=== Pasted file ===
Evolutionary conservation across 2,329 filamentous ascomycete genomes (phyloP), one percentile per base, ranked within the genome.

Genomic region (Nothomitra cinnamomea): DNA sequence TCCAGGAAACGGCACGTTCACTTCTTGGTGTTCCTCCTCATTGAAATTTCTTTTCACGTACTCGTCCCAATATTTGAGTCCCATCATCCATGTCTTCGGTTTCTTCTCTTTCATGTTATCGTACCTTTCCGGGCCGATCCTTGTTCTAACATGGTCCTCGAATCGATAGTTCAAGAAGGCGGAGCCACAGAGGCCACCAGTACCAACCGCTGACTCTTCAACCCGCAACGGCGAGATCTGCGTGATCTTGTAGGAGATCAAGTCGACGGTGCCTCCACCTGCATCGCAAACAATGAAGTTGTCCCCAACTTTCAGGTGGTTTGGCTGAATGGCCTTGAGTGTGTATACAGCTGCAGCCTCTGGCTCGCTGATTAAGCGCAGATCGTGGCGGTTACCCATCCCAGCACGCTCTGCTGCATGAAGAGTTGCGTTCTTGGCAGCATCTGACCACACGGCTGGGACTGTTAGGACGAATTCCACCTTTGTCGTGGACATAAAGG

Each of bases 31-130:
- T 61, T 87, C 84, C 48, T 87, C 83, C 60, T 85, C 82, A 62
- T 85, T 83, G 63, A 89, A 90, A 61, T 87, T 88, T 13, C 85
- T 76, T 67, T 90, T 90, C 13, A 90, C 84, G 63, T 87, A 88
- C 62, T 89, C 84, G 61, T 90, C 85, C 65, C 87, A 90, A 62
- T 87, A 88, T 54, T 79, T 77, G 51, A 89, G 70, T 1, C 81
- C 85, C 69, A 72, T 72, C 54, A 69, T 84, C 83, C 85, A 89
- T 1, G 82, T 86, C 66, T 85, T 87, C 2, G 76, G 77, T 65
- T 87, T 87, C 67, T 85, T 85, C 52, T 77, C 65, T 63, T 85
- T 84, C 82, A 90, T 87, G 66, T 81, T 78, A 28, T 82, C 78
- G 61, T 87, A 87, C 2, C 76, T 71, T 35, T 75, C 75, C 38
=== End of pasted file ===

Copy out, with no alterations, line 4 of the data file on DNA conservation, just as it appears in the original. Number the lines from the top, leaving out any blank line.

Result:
- T 61, T 87, C 84, C 48, T 87, C 83, C 60, T 85, C 82, A 62